A 7-day high protein hypocaloric diet promotes cellular metabolic adaptations and attenuates lean mass loss in healthy males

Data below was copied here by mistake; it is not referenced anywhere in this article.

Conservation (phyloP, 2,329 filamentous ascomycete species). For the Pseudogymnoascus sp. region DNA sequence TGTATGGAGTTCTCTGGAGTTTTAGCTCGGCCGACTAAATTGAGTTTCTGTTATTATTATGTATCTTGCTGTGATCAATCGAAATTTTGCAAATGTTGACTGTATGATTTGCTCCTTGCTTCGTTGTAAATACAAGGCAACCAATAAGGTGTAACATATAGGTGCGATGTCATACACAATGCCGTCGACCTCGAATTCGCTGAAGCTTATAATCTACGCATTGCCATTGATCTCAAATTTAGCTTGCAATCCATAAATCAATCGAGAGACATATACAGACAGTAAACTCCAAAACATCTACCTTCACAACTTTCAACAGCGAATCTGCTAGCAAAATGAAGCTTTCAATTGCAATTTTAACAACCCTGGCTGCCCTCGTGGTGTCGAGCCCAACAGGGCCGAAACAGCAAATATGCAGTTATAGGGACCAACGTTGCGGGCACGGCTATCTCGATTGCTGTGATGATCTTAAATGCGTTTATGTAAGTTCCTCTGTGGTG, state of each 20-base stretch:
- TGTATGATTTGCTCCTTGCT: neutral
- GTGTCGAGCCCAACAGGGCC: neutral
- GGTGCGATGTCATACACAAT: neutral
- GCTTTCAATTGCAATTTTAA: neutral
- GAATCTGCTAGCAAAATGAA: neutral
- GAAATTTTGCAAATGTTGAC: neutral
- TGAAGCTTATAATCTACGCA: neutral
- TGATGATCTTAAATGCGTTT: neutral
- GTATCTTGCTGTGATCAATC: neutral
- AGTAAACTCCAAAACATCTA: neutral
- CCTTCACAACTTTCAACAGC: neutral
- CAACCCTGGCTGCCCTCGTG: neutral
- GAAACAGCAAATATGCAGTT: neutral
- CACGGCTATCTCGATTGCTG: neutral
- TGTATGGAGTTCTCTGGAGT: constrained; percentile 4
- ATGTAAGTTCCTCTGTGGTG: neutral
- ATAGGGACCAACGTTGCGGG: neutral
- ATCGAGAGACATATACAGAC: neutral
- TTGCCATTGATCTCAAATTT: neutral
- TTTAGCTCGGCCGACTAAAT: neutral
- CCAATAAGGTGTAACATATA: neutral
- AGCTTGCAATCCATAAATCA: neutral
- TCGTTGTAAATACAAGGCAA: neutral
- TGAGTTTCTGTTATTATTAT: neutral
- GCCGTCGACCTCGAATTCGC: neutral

Mitochondrial quantity and density are associated with increased oxidative metabolism. It has been demonstrated that a hypocaloric high fat/low carbohydrate (HF/LC) diet can up-regulate transcriptional markers of mitochondrial biogenesis; this was yet to be explored in vivo subsequent to a high protein/low carbohydrate (HP/LC) diet. Thus the aims of the study were to explore such diets on transcriptional markers or mitochondrial biogenesis, body composition and resting metabolic rate (RMR). Forty-five healthy male participants were randomly assigned one of four intervention diets: eucaloric high protein low carbohydrate (PRO-EM), hypocaloric high protein low carbohydrate (PRO-ER), eucaloric high carbohydrate (CHO-EM) or hypocaloric high carbohydrate (CHOER). The macronutrient ratio of the high protein diet and high carbohydrate diets was 40:30:30% and 10:60:30% (PRO:CHO:FAT) respectively. Energy intake for the hypocaloric diets were calculated to match resting metabolic rate. Participants visited the laboratory on 3 occasions each separated by 7 days. On each visit body composition, resting metabolic rate and a muscle biopsy from the vastus lateralis was collected. Prior to visit 1 and 2 habitual diet was consumed which was used as a control, between visit 2 and 3 the intervention diet was consumed continuously for 7-days. No group time effect was observed, however in the PRO-ER group a significant increase in AMPK, PGC-1a, SIRT1 and SIRT3 mRNA expression was observed post diet intervention groups (p < 0.05). No change was observed in any of the transcriptional markers in the other 3 groups. Despite ~30% reduction in calorie intake no difference in lean mass (LM) loss was observed between the PRO-ER and CHO-EM groups. The results from this study suggest that a 7-day a high protein low carbohydrate hypocaloric diet increased AMPK, SIRT1 and PGC-1 a mRNA expression at rest, and also suggest that increased dietary protein may attenuate LM mass loss in a hypocaloric state.